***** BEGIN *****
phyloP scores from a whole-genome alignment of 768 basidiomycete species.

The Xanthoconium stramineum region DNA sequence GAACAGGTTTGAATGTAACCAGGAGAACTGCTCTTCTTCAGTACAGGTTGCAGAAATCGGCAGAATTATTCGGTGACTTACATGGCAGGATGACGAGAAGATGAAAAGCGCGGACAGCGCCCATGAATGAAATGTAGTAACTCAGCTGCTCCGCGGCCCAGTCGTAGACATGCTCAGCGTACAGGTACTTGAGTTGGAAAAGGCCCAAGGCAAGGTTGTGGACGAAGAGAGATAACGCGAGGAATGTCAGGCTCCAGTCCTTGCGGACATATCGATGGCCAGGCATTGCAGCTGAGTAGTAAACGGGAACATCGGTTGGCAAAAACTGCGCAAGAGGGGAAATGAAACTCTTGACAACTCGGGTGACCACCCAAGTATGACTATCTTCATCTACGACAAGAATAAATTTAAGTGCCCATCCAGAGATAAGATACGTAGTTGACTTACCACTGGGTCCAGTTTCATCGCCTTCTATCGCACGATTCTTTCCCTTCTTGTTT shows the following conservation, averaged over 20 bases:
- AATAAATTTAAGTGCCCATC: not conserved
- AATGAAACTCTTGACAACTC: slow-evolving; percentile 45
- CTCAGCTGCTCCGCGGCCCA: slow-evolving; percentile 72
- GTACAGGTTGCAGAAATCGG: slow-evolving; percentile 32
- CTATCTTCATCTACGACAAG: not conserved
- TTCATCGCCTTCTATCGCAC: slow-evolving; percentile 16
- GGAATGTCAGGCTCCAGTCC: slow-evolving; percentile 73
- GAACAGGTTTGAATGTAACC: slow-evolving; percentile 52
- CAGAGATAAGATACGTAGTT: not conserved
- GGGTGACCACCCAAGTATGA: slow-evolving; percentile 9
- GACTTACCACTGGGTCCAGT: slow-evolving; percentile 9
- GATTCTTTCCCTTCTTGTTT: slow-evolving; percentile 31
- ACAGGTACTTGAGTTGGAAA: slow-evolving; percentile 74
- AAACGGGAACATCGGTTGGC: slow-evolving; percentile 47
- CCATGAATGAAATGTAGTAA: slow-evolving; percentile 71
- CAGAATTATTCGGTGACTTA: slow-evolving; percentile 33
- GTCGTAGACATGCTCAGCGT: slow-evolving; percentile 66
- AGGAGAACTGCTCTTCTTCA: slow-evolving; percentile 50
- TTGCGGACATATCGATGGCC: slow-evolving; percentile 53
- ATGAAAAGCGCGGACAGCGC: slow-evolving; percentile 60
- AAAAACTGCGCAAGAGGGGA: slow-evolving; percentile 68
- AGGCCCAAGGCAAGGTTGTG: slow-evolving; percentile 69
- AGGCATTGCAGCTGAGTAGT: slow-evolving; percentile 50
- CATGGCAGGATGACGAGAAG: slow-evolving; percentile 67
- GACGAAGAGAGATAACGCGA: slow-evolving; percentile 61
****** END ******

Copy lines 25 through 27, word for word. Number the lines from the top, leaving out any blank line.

- AGGCATTGCAGCTGAGTAGT: slow-evolving; percentile 50
- CATGGCAGGATGACGAGAAG: slow-evolving; percentile 67
- GACGAAGAGAGATAACGCGA: slow-evolving; percentile 61